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Clinical Spotlight: Pet Health

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Clinical Spotlight: Pet Health

Pet health is important because it impacts owners’ health too. Flea and tick infestations are just two conditions where pharmacists can provide advice and products, says Steve Titmarsh

  

More than a quarter of cats (28.1 per cent) and about 1 in 7 dogs (14.4 per cent) in the UK are infected with fleas. Cat fleas (Ctenocephalides felis) are found in more than nine out of ten infected cats and dogs. Worldwide fleas are the most clinically important ectoparasites in cats and dogs.1

Cat fleas have a four-stage life cycle: females lay pearly white eggs about 0.5mm long from which larvae hatch and go through three larval stages. Fully grown larvae spin a cocoon and pupate. Adults emerge up to six months later depending on local conditions.2

Fleas feed off the blood of their host, which can be a pet, human, bird, reptile or other wild animal.3 Signs that a pet may have fleas include:3

  • Scratching more than normal
  • Tiny dark specks in the fur
  • Small browny-black insects on skin or fur
  • Pet owners and their family have unaccounted for insect bites.

However, animals that are not allergic to fleas may show few, if any, symptoms: they may just scratch occasionally because of irritation by fleas or their bites. Grooming behaviour will also determine the level of infection and therefore whether fleas are detected.2

Pets can be checked by grooming with a flea comb and wiping it onto a piece of white paper to make fleas and flea droppings visible. If droppings turn a reddish-brown in contact with a small amount of water a flea infestation is likely.3

Infection

Preventing exposure to fleas is almost impossible. Pets can come into contact with them outdoors and at home. Fleas can jump up to 20cm (around 150 times their own length). During its lifetime a female can lay 2,000 eggs, and a flea can live for more than 100 days without food. 3

DNA analysis showed that 66 pets from a sample of 470 carried a pathogen, most commonly Bartonellaspecies, which can cause disease in humans after a bite or scratch from an animal.

Infection with these bacteria is linked to mild symptoms such as fever and headache as well as more severe neurological symptoms such as hallucinations.4 The disease is relatively rare – 6.4 cases per 100,000 population in adults and 9.4 cases per 100,000 in children aged 5–9 years globally.5

How to control fleas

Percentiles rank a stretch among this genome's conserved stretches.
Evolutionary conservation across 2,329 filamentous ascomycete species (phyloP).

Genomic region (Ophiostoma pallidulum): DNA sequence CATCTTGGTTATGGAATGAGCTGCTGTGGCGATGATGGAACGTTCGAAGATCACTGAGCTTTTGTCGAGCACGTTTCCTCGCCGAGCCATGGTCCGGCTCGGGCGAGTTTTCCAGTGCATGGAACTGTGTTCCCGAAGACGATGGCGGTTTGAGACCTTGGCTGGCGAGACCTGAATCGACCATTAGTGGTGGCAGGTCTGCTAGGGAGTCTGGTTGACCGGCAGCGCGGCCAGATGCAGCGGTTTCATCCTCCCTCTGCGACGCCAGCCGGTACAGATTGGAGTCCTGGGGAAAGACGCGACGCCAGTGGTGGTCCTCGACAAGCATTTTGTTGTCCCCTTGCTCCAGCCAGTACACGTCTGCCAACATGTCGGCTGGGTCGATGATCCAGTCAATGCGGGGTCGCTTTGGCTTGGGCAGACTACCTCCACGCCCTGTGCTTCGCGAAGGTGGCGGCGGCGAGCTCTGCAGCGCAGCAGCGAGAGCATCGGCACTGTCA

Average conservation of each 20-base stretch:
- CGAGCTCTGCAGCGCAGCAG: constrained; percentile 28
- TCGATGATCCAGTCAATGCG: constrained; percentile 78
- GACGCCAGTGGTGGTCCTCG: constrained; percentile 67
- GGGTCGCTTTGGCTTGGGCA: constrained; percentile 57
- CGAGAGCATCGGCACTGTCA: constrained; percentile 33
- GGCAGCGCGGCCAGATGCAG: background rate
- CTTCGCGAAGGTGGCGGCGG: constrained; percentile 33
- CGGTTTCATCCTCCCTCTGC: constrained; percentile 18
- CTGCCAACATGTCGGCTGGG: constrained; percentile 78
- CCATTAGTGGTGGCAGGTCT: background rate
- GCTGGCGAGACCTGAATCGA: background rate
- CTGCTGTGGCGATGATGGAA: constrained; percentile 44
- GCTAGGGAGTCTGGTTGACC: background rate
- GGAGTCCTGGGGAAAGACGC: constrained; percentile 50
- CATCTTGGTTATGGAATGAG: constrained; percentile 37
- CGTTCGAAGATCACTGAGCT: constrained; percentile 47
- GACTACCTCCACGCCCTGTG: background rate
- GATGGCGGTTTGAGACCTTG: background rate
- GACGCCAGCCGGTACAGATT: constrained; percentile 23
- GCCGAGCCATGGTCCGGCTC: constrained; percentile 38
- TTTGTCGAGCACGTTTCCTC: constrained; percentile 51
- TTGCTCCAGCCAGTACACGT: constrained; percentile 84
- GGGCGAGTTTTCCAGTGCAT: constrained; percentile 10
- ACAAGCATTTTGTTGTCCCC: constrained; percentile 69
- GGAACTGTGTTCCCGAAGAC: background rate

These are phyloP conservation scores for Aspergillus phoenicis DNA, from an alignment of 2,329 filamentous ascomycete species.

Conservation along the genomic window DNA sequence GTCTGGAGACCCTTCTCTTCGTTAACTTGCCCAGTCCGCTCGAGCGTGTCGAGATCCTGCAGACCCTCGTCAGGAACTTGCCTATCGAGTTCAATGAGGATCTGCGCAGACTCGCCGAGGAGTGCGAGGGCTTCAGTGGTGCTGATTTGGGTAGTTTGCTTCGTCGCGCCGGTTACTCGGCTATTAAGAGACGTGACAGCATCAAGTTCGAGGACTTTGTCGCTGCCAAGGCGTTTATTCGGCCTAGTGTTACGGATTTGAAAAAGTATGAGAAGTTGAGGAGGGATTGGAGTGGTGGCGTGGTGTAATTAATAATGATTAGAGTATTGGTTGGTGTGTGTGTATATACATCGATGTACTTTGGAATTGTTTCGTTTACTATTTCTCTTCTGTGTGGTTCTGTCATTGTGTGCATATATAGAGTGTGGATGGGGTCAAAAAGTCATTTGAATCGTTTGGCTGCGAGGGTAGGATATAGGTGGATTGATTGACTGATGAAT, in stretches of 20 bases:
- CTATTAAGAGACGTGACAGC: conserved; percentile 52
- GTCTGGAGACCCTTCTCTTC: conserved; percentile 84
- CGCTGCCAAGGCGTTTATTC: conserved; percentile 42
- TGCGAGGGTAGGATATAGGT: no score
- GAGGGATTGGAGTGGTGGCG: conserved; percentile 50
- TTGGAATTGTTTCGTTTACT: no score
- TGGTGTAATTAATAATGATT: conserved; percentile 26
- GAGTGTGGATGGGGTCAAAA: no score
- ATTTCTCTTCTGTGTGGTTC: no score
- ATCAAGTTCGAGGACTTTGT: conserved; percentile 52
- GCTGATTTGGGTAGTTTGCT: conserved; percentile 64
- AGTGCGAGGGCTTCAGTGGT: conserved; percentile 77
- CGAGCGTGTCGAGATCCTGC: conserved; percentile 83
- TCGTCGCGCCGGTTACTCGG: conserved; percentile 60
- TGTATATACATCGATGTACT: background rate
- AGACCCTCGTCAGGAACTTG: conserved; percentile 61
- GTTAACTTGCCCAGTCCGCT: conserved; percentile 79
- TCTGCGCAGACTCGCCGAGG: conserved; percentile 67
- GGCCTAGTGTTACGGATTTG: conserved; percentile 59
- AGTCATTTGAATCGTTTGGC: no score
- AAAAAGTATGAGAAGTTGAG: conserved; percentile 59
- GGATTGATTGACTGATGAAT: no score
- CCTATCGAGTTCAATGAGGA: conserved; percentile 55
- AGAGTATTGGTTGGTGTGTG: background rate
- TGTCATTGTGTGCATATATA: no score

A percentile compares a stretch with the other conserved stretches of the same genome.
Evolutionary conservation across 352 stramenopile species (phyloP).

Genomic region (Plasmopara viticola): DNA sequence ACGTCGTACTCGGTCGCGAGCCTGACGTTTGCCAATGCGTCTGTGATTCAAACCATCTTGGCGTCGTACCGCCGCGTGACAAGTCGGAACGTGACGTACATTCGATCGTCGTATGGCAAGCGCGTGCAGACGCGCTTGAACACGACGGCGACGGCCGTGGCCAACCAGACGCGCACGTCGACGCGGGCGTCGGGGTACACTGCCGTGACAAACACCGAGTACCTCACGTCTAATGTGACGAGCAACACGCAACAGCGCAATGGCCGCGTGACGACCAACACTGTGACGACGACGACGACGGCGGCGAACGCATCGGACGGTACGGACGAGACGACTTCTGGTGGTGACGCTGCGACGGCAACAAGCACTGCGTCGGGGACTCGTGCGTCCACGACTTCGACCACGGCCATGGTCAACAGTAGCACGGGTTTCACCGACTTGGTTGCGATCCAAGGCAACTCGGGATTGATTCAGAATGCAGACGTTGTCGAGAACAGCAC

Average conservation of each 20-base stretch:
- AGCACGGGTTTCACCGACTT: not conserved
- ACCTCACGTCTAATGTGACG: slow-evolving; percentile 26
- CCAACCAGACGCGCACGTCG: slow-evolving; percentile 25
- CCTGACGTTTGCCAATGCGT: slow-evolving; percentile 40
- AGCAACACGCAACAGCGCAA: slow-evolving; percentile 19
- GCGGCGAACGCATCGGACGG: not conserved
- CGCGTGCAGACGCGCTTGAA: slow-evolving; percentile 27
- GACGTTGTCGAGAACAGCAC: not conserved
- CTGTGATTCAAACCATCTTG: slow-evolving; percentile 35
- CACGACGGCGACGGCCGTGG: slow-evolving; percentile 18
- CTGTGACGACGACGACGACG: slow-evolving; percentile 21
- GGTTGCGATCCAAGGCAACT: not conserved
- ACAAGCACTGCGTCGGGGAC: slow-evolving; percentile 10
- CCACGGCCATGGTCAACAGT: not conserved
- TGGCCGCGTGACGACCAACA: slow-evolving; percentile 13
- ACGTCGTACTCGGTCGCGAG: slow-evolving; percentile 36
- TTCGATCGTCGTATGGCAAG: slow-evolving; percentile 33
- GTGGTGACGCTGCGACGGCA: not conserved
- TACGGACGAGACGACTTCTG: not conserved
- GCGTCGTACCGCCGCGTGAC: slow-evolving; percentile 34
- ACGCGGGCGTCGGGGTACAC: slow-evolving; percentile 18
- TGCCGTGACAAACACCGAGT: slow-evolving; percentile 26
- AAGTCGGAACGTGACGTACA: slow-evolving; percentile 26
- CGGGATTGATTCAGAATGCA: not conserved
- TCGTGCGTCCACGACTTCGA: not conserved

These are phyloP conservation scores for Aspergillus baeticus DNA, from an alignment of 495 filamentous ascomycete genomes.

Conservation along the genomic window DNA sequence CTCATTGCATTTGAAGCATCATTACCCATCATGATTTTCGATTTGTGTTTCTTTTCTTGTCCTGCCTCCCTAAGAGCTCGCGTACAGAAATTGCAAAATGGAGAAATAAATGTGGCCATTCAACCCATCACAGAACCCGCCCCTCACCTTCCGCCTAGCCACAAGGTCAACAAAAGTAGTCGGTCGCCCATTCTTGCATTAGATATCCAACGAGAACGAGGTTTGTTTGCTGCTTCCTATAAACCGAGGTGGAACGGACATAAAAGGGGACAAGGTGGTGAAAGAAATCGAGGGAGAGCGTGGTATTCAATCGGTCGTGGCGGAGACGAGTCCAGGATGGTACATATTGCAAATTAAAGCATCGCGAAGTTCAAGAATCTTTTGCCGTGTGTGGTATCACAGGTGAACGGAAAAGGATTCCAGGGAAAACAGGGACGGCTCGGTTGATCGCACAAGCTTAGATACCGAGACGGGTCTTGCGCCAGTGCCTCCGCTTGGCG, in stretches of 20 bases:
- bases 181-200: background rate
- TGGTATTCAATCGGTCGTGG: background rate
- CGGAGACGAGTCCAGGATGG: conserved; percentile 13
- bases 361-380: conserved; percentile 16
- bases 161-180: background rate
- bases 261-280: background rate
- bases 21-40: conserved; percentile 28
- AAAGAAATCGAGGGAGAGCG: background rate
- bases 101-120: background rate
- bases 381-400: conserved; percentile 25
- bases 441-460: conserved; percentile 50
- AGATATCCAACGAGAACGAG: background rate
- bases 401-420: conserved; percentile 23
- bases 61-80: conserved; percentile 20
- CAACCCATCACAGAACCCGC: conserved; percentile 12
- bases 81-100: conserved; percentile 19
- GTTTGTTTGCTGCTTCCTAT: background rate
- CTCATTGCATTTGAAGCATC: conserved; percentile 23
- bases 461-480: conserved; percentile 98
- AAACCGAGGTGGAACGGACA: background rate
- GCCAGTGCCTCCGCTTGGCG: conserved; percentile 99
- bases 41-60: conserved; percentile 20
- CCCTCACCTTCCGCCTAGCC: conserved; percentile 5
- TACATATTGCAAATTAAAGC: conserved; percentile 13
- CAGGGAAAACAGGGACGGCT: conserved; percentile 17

Regular preventive measures are needed to control fleas, such as a topical, oral or injectable parasiticide.3 It is important to treat all pets in a household.2 Hygiene is important, including:3

  • Regular washing of pet bedding at 60C
  • Vacuuming floors, skirting and furniture regularly, being careful to empty the vacuum straight away
  • Spraying bedding and furniture with a flea spray
  • Regularly grooming pets to spot early signs of infestation.

Ongoing control and prevention of infestations depends on several factors, including the number of pets in a household, level of infestation, access to areas where reinfection is likely and to some extent time of year. Although flea infestation can happen year-round, it peaks in summer and autumn.2

Where infestation risk is minimal regular grooming and visual inspection with treatment when evidence of infestation is found may be all that is necessary.

Where animals are regularly going outside where there is a moderate risk of infestation regular treatment of pets at recommended intervals is needed along with daily cleaning, such as vacuuming of their environment.

Animals in multi-pet households, pet shelters, and animal breeder’s premises are at high risk of reinfestation and usually require monthly application of insecticides as well as regular cleaning and treatment of their environment. 2

Ticks

Most ticks found on cats and dogs in the UK are Ixodes species. Like fleas, they are parasites that feed on their hosts’ blood. 2 Tick infestation peaks in March to June and August to November in the UK. 2

Ticks can be found all over the body but particularly in hairless areas and where the skin is thin, for example face, ears, axillae, interdigital, inguinal and perianal regions. They are easily spotted because once full of blood they are about 1cm long. 2